Bond price = 100,000 / (1 + 8%/2)10 + 5,000 x ((1 - 1 / (1 + 8%/2)10) / (8%/2))
Bond price = 108,111

The investors are prepared to pay 108,111, more than the face value (a premium) as the bond rate is higher than the market rate.

The bonds payable would be issued at a premium value of 108,111, and the journal entry to record this would be as follows.

Bonds Payable – Issued at a premium
Account Debit Credit
Cash 108,111
Bonds payable 100,000
Premium on bonds payable 8,111
Total 108,111 108,111

Every 6 months the interest on the bonds payable is paid and the following journal is recorded:

Bonds Payable – Pay the interest
Account Debit Credit
Interest expense 5,000
Cash 5,000
Total 5,000 5,000

In addition, every 6 months the premium on the bonds payable is amortized over the life of the bond, and a credit for this is taken to the interest expense account.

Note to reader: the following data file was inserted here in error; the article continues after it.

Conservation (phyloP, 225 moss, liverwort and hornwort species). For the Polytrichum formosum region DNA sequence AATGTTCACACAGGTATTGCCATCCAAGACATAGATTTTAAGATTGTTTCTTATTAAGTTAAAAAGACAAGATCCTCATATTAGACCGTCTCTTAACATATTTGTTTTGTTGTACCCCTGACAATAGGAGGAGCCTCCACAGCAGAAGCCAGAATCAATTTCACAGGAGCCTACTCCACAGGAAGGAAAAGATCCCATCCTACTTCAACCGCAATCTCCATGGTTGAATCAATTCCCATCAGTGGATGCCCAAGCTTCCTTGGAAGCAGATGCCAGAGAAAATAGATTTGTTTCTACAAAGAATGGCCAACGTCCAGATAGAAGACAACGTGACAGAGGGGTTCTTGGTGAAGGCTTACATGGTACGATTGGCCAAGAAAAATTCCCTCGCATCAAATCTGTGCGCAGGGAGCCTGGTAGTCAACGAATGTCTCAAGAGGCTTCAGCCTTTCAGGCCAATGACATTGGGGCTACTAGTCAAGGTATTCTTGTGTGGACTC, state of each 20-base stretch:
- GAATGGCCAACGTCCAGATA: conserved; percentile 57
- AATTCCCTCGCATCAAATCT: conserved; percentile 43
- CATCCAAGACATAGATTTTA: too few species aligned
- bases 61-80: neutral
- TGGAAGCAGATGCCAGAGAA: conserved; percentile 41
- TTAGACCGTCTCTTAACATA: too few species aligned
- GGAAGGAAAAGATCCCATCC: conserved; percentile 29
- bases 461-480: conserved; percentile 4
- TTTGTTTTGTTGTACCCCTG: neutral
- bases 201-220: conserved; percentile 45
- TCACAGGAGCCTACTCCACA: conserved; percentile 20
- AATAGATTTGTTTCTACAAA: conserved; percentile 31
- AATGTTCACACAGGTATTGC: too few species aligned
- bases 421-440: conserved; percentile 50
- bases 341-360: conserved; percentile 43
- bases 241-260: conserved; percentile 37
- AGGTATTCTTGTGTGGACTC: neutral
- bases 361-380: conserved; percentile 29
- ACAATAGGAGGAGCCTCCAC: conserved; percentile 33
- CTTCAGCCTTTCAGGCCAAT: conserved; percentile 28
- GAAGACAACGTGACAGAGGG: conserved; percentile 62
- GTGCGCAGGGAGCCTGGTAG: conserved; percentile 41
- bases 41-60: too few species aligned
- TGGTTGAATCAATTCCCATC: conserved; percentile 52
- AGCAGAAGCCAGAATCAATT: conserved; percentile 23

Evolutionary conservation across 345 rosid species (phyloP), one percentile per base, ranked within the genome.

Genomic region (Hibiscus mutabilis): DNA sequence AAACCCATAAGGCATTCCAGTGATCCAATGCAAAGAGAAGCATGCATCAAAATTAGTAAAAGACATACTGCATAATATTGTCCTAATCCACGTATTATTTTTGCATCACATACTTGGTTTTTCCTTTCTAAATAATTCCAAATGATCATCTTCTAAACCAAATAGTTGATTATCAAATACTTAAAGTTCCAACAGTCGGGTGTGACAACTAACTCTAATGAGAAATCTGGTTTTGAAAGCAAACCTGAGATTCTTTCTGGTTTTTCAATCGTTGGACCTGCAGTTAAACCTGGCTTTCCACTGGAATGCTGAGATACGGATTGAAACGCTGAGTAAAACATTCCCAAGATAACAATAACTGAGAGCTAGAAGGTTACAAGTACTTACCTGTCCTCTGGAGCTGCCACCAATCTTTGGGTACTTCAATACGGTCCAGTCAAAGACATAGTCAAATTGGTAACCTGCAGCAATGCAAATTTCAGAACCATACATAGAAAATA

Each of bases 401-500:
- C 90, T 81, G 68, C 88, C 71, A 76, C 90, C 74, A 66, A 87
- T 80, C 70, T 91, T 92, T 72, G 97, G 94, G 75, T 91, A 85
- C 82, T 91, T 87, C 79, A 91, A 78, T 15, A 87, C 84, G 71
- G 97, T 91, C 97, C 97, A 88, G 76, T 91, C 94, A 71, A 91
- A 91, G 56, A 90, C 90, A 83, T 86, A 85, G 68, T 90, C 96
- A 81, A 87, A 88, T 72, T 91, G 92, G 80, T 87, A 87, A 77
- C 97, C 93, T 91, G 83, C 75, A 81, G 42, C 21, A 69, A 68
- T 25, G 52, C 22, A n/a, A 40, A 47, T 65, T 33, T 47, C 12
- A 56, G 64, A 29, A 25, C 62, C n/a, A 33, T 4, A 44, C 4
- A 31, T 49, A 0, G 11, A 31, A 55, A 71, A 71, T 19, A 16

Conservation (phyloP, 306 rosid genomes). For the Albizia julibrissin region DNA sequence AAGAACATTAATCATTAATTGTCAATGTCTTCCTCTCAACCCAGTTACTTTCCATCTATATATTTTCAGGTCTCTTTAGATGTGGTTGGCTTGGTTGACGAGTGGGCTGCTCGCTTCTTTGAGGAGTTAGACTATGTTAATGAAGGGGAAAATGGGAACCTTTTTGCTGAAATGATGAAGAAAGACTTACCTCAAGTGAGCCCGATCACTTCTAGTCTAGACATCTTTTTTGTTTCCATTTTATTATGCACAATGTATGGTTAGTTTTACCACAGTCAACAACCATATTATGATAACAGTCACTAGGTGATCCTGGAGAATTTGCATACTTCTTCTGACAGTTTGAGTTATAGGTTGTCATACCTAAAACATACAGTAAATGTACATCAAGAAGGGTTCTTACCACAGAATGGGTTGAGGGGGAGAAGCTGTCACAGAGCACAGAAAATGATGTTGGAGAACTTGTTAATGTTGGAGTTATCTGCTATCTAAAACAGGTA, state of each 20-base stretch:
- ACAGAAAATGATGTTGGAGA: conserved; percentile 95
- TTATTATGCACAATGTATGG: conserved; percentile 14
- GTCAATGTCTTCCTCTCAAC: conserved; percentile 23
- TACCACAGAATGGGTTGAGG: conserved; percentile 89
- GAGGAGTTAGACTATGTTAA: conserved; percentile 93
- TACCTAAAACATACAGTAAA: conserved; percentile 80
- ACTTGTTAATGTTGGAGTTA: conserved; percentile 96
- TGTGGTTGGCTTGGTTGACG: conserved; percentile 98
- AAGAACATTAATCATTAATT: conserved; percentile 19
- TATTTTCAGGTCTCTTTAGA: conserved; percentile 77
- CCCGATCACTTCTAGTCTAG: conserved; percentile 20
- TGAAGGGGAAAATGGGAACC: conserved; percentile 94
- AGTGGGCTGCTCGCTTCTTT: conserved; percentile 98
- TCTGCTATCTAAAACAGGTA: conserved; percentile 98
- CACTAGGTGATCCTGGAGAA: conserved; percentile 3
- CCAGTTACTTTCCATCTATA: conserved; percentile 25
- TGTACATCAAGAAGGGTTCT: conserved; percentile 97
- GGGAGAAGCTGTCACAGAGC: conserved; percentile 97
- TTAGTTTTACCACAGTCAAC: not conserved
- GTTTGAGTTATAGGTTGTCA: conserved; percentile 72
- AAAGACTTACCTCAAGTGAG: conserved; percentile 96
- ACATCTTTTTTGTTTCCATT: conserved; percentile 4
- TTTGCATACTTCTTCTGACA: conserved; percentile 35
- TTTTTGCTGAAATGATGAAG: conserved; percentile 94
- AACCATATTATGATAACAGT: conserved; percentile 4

In this example, the useful life is 10 periods and the amortization is 8,111 / 10 = 811 per period.

Bonds Payable – Amortize the premium
Account Debit Credit
Interest expense 811
Premium on bonds payable 811
Total 811 811

The last two journals could be combined to show a net interest expense of 5,000 – 811 = 4,189.

The explanation for this is that the business must pay back 100,000 plus the interest for 10 periods of 50,000, a total of 150,000, but because the bonds were issued at a premium the net cost to them is 150,000 – 108,111 = 41,889 or 4,189 per period.

At the end of the 5 years the entire premium will have been taken to the profit and loss account and the premium on the bonds payable account will be zero.

Finally, at the end of the 5 year term (the maturity date) the bonds payable have to be paid and the following journal completes the transaction.

Bonds Payable – Payment at the end of the term
Account Debit Credit
Bonds payable 100,000
Cash 100,000
Total 100,000 100,000

Discount on Bonds Payable

If the market rate was higher than the bond rate, say 12%, then the investors should be prepared to pay the present value of the cash flows:

i = 12%/2 every 6 months
n = 2 x 5 =10 (6 month periods)
Bond price = Principal / (1+i)n + Interest x ((1-1/(1+i)n)/i)